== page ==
Dome Roofs – What They Are, History, Pros/Cons, Costs

Dome design has a long history in the building world and is in fact a style of different types of architecture around the world. Domes were widely used in the Persian, Roman and Byzantine empires, as well as in the Islamic empire and even during the Italian Renaissance.

In its basic form, the dome is a hollow hemispherical structure. Domes evolved from arches that were originally used for small structures such as tombs and huts; but as building and design strategies became more prominent, they were eventually used to represent large structures, including cathedrals, government buildings and, more recently, recreational structures such as stadiums.

What is a domed roof?

A domed roof, as the name suggests, is a roofing material that is shaped like a dome. By using the technical and stylistic concepts of the arch and its rotation over a 360-degree radius, a dome-shaped roof can be developed.

History of dome architecture

Known as the “kings of all roofs,” domes cover some of our most important buildings. Domes are fully curved buildings, with no corners or angles, and they delineate a huge area without the use of columns. Regardless of their slender nature, domes are among the strongest structures available today.

Columns required for most roofing systems

Before the era of domes, buildings were exceptionally rectangular in shape. Almost all ancient buildings had a roof supported by a group of columns. These columns kept the heavy roof from collapsing, but left little room for the open interior.

Soon, ancient engineers began to explore the arches. In 100 AD, creative Roman architects gave the arch a rounded shape and discovered that it became even stronger in the form of a monolithic dome. Builders then began to construct Christian churches and Muslim mosques in this magnificent and entirely new style.

Masonic dome

The oldest known domes were made of stone. And the oldest stone dome, the Pantheon, weighed so much that engineers carved detailed shapes, called boxes, into the walls to reduce the weight of the massive structure. They also drilled a hole, called an oculus, in the upper portion. This hole provided a daily light show and is still one of the reasons the Hall is so famous.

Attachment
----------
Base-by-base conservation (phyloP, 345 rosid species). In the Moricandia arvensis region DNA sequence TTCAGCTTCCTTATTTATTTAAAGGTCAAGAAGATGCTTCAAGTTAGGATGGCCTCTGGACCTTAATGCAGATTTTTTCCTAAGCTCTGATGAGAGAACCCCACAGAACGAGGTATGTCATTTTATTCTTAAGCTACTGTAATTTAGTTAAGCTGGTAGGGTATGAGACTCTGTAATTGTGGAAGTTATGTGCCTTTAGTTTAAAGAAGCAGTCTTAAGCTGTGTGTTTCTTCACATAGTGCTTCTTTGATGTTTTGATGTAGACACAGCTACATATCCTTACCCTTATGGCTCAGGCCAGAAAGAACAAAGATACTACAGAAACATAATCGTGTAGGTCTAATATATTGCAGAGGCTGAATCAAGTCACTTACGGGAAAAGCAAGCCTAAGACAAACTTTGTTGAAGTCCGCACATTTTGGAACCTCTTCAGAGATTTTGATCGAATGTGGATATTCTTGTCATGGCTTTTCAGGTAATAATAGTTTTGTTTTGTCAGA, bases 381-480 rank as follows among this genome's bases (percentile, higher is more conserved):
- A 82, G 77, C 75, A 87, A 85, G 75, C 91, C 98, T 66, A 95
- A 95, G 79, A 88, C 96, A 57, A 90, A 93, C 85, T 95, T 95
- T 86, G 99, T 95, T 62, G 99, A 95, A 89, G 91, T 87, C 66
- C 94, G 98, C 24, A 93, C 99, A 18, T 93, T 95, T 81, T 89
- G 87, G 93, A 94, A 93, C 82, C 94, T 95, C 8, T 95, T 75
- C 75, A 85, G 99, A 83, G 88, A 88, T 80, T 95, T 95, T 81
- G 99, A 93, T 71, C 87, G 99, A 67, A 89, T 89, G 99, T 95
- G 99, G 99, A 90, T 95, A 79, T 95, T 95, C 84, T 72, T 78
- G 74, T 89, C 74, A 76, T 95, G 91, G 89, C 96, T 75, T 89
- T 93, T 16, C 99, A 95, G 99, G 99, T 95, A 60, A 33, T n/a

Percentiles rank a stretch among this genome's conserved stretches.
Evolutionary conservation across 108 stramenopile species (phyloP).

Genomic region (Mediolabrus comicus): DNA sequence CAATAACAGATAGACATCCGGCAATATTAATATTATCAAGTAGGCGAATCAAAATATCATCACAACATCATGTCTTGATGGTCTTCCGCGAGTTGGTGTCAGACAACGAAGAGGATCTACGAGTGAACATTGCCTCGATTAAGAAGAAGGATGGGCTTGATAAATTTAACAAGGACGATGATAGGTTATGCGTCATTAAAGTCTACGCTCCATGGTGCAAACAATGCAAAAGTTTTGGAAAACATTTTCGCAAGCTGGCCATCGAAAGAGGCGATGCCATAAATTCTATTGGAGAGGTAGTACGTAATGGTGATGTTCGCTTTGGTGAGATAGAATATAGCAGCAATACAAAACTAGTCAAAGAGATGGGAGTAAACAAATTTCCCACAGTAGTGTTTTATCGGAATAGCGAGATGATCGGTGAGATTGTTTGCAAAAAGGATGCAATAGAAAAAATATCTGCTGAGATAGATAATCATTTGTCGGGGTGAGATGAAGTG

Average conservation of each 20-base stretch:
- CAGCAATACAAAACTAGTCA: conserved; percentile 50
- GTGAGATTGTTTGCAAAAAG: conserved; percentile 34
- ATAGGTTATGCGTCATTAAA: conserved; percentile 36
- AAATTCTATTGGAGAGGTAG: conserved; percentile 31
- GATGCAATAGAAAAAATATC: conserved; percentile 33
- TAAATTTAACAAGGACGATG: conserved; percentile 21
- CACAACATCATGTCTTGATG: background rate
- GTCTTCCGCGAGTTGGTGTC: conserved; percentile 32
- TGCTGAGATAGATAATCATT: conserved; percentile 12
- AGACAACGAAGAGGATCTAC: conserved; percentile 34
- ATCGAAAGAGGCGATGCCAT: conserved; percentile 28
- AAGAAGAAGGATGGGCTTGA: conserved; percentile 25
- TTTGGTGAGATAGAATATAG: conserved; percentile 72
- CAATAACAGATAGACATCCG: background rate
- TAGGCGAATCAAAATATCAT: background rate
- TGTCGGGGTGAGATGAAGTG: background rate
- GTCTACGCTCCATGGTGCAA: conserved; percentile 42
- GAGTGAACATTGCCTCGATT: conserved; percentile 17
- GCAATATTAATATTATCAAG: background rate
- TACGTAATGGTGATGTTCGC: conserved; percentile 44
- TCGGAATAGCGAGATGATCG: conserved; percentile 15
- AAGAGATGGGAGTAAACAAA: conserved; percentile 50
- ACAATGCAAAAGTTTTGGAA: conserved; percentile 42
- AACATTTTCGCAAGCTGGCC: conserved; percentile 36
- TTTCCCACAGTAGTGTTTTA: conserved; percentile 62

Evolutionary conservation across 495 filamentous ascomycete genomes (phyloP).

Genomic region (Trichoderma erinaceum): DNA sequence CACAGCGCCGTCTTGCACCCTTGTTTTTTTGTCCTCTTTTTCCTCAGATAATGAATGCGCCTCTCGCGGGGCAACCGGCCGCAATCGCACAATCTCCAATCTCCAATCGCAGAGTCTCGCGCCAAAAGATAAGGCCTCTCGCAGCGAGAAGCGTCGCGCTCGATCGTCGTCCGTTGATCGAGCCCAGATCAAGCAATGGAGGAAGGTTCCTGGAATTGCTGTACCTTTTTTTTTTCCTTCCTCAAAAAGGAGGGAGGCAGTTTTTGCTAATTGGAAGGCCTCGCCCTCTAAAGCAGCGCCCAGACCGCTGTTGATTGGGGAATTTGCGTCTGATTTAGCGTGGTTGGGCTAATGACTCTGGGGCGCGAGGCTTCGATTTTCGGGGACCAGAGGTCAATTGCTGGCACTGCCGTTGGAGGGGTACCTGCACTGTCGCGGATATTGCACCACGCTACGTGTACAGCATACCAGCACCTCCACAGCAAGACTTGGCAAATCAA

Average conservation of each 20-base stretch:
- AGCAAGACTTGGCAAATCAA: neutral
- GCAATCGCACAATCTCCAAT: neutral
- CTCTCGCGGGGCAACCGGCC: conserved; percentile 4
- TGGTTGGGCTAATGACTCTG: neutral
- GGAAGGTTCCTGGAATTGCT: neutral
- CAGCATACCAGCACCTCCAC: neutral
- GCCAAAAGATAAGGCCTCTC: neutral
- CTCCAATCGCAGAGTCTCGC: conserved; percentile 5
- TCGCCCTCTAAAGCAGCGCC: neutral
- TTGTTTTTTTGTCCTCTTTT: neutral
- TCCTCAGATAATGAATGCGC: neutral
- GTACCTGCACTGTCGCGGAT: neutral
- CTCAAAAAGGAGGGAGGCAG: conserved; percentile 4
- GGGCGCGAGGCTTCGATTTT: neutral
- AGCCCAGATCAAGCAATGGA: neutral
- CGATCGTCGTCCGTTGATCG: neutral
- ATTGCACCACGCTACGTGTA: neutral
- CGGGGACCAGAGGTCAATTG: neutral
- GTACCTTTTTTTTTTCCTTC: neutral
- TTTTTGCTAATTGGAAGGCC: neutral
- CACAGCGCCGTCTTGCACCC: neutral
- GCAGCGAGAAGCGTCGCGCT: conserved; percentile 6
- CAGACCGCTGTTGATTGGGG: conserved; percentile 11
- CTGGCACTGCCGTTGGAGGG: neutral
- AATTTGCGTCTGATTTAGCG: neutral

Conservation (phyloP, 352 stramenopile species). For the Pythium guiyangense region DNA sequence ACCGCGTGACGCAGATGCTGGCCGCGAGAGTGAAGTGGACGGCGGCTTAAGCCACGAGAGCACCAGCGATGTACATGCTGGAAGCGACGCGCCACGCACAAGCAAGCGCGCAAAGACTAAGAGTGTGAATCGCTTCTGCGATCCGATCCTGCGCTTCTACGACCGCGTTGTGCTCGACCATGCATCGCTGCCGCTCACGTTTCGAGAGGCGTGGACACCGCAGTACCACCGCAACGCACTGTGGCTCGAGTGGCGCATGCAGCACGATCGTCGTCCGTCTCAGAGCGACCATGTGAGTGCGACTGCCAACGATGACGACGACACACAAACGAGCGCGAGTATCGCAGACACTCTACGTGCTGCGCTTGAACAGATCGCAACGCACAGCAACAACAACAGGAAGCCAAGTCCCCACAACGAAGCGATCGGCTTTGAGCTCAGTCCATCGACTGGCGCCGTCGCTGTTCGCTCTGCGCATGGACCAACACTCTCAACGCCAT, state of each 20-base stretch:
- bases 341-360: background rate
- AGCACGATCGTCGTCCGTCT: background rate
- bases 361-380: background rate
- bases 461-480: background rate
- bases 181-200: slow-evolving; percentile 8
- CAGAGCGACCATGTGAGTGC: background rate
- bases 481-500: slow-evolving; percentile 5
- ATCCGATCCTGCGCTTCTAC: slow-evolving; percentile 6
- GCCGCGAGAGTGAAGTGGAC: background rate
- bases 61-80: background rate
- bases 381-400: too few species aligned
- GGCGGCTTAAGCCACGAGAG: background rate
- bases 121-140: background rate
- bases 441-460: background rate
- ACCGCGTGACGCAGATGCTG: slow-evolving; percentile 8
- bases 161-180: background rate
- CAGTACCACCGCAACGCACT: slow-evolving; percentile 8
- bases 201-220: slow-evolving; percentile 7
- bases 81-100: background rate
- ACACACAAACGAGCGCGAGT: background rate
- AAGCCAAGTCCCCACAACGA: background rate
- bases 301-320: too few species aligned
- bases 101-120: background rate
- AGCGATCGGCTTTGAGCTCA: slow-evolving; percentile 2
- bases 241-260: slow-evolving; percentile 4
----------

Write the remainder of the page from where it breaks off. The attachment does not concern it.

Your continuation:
As people built taller domes, they became much heavier. In 532 AD, engineers realized that they could make their domes lighter by digging pieces between the arches. In this style, sunlight penetrated the dome but did not destroy the structure. An example of this style is the Mihrima Mosque. It was built in 1555 by a great designer named Sinan and has 161 windows!

Clamping rings

Often they turn out to be too heavy. For example, when the dome of St. Peter’s Basilica began to crack in the 1700s, Vatican engineers connected many iron rings, what we now call tension rings, to keep it from collapsing. Their emergency repairs worked and became a new technique in the construction of blast furnaces.

Double dome

In a mission to height, creative engineers devised some techniques. In the early 15th century, Roman engineers began to build double domes in one building to give the impression of an even larger structure. The dome of the U.S. Capitol, designed in 1793, owes its height to this engineering trick.

The U.S. Capitol is also one of the first cast-iron domes assembled for this purpose. The transition from heavy masonry to these metal ribs in the late 1700s significantly reduced the weight of domes being developed around the world.

Geodesic dome

A later innovation would change dome design forever. In the 1950s, an extremely new style – geodesic domes – changed the way civil engineers thought about dome construction for the first time in 2,000 years. Geodesic domes, developed by American designer Buckminster Fuller, are partially spherical structures composed of an arrangement of triangles rather than a classic grouping of arches.

Today you see geodesic domes in an almost unlimited variety of designs and shapes. One of the most famous domes in the world is the Disney Epcot Center.

A new era of domed structures with retractable roofs (like the SkyDome in Toronto) is becoming a popular option for sports arenas around the world.

Advantages of domed structures

Why choose a domed building? Here are the benefits of building a domed home or commercial building.

In the long run

Standard domes are highly efficient, arch-like structures. This is because they are self-supporting and are stabilized by gravity to keep them compressed. The weight of standard domes creates both downward and outward forces. The downward tensile force must be transferred to the structures, while the outward tensile force must be maintained to prevent the dome walls from collapsing. The necessary strength is provided by the mass of the walls, by buttresses, or by an emergency device such as a side ring, chain, or rope net.

Due to the physical nature of this form, the dome can last for centuries, and only then will it collapse due to the composition of the material. With proper care, the dome can last forever.